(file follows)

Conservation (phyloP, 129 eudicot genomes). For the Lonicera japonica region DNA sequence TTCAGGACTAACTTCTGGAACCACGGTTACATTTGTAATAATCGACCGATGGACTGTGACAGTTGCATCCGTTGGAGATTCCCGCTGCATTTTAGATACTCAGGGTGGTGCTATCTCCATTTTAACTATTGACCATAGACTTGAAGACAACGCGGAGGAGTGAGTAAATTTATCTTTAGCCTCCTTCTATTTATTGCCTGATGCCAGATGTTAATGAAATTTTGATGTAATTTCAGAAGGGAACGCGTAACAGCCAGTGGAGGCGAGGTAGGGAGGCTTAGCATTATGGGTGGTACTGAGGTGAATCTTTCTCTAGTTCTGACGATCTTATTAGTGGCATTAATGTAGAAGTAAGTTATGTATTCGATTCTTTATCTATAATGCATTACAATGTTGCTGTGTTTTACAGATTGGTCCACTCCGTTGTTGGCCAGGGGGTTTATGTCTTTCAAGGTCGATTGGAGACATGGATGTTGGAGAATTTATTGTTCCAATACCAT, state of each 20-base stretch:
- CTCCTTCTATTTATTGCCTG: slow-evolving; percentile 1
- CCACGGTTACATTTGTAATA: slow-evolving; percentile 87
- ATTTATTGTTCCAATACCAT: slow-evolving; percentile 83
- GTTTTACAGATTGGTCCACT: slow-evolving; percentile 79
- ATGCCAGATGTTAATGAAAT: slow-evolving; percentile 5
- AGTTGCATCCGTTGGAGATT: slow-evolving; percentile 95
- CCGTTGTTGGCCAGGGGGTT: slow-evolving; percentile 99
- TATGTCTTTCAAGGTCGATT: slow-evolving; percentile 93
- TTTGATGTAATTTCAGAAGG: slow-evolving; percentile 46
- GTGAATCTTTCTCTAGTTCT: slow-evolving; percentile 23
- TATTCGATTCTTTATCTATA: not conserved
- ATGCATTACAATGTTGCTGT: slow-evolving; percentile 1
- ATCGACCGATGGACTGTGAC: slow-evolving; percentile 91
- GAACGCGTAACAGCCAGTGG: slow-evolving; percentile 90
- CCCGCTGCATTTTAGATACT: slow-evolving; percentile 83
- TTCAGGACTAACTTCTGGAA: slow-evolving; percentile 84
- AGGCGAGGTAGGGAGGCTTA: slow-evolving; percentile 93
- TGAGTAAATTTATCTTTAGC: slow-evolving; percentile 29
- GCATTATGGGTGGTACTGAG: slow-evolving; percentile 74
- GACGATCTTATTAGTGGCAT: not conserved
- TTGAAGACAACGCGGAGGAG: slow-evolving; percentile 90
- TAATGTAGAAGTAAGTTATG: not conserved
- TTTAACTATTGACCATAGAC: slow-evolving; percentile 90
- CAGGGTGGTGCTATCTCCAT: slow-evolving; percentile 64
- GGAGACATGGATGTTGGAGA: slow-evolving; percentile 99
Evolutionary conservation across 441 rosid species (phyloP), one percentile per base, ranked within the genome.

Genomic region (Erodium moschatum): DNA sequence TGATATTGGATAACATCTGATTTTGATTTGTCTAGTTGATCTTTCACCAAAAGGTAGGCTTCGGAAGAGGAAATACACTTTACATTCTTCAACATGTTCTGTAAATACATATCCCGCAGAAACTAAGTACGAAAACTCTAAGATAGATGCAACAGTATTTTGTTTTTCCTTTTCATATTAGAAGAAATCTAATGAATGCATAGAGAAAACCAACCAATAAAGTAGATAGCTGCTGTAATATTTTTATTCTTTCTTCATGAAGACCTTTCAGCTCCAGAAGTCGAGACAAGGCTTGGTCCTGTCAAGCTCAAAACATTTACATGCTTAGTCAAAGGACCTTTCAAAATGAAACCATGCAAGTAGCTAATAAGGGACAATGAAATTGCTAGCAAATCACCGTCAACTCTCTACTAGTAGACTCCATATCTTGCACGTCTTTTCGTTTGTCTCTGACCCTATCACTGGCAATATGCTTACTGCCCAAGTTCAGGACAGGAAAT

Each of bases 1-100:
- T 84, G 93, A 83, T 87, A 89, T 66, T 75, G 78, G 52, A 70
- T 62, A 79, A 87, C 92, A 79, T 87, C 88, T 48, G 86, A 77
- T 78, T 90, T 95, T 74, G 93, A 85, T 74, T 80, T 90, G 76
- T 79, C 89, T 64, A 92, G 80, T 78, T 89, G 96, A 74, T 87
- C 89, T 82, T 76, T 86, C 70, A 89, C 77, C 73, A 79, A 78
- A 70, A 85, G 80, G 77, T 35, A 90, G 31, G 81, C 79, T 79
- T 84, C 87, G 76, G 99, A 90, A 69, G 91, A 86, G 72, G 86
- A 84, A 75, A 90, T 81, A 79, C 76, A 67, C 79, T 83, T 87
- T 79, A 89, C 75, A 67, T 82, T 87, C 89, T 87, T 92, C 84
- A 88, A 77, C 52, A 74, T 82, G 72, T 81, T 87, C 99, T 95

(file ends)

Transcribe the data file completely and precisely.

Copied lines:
Conservation (phyloP, 129 eudicot genomes). For the Lonicera japonica region DNA sequence TTCAGGACTAACTTCTGGAACCACGGTTACATTTGTAATAATCGACCGATGGACTGTGACAGTTGCATCCGTTGGAGATTCCCGCTGCATTTTAGATACTCAGGGTGGTGCTATCTCCATTTTAACTATTGACCATAGACTTGAAGACAACGCGGAGGAGTGAGTAAATTTATCTTTAGCCTCCTTCTATTTATTGCCTGATGCCAGATGTTAATGAAATTTTGATGTAATTTCAGAAGGGAACGCGTAACAGCCAGTGGAGGCGAGGTAGGGAGGCTTAGCATTATGGGTGGTACTGAGGTGAATCTTTCTCTAGTTCTGACGATCTTATTAGTGGCATTAATGTAGAAGTAAGTTATGTATTCGATTCTTTATCTATAATGCATTACAATGTTGCTGTGTTTTACAGATTGGTCCACTCCGTTGTTGGCCAGGGGGTTTATGTCTTTCAAGGTCGATTGGAGACATGGATGTTGGAGAATTTATTGTTCCAATACCAT, state of each 20-base stretch:
- CTCCTTCTATTTATTGCCTG: slow-evolving; percentile 1
- CCACGGTTACATTTGTAATA: slow-evolving; percentile 87
- ATTTATTGTTCCAATACCAT: slow-evolving; percentile 83
- GTTTTACAGATTGGTCCACT: slow-evolving; percentile 79
- ATGCCAGATGTTAATGAAAT: slow-evolving; percentile 5
- AGTTGCATCCGTTGGAGATT: slow-evolving; percentile 95
- CCGTTGTTGGCCAGGGGGTT: slow-evolving; percentile 99
- TATGTCTTTCAAGGTCGATT: slow-evolving; percentile 93
- TTTGATGTAATTTCAGAAGG: slow-evolving; percentile 46
- GTGAATCTTTCTCTAGTTCT: slow-evolving; percentile 23
- TATTCGATTCTTTATCTATA: not conserved
- ATGCATTACAATGTTGCTGT: slow-evolving; percentile 1
- ATCGACCGATGGACTGTGAC: slow-evolving; percentile 91
- GAACGCGTAACAGCCAGTGG: slow-evolving; percentile 90
- CCCGCTGCATTTTAGATACT: slow-evolving; percentile 83
- TTCAGGACTAACTTCTGGAA: slow-evolving; percentile 84
- AGGCGAGGTAGGGAGGCTTA: slow-evolving; percentile 93
- TGAGTAAATTTATCTTTAGC: slow-evolving; percentile 29
- GCATTATGGGTGGTACTGAG: slow-evolving; percentile 74
- GACGATCTTATTAGTGGCAT: not conserved
- TTGAAGACAACGCGGAGGAG: slow-evolving; percentile 90
- TAATGTAGAAGTAAGTTATG: not conserved
- TTTAACTATTGACCATAGAC: slow-evolving; percentile 90
- CAGGGTGGTGCTATCTCCAT: slow-evolving; percentile 64
- GGAGACATGGATGTTGGAGA: slow-evolving; percentile 99
Evolutionary conservation across 441 rosid species (phyloP), one percentile per base, ranked within the genome.

Genomic region (Erodium moschatum): DNA sequence TGATATTGGATAACATCTGATTTTGATTTGTCTAGTTGATCTTTCACCAAAAGGTAGGCTTCGGAAGAGGAAATACACTTTACATTCTTCAACATGTTCTGTAAATACATATCCCGCAGAAACTAAGTACGAAAACTCTAAGATAGATGCAACAGTATTTTGTTTTTCCTTTTCATATTAGAAGAAATCTAATGAATGCATAGAGAAAACCAACCAATAAAGTAGATAGCTGCTGTAATATTTTTATTCTTTCTTCATGAAGACCTTTCAGCTCCAGAAGTCGAGACAAGGCTTGGTCCTGTCAAGCTCAAAACATTTACATGCTTAGTCAAAGGACCTTTCAAAATGAAACCATGCAAGTAGCTAATAAGGGACAATGAAATTGCTAGCAAATCACCGTCAACTCTCTACTAGTAGACTCCATATCTTGCACGTCTTTTCGTTTGTCTCTGACCCTATCACTGGCAATATGCTTACTGCCCAAGTTCAGGACAGGAAAT

Each of bases 1-100:
- T 84, G 93, A 83, T 87, A 89, T 66, T 75, G 78, G 52, A 70
- T 62, A 79, A 87, C 92, A 79, T 87, C 88, T 48, G 86, A 77
- T 78, T 90, T 95, T 74, G 93, A 85, T 74, T 80, T 90, G 76
- T 79, C 89, T 64, A 92, G 80, T 78, T 89, G 96, A 74, T 87
- C 89, T 82, T 76, T 86, C 70, A 89, C 77, C 73, A 79, A 78
- A 70, A 85, G 80, G 77, T 35, A 90, G 31, G 81, C 79, T 79
- T 84, C 87, G 76, G 99, A 90, A 69, G 91, A 86, G 72, G 86
- A 84, A 75, A 90, T 81, A 79, C 76, A 67, C 79, T 83, T 87
- T 79, A 89, C 75, A 67, T 82, T 87, C 89, T 87, T 92, C 84
- A 88, A 77, C 52, A 74, T 82, G 72, T 81, T 87, C 99, T 95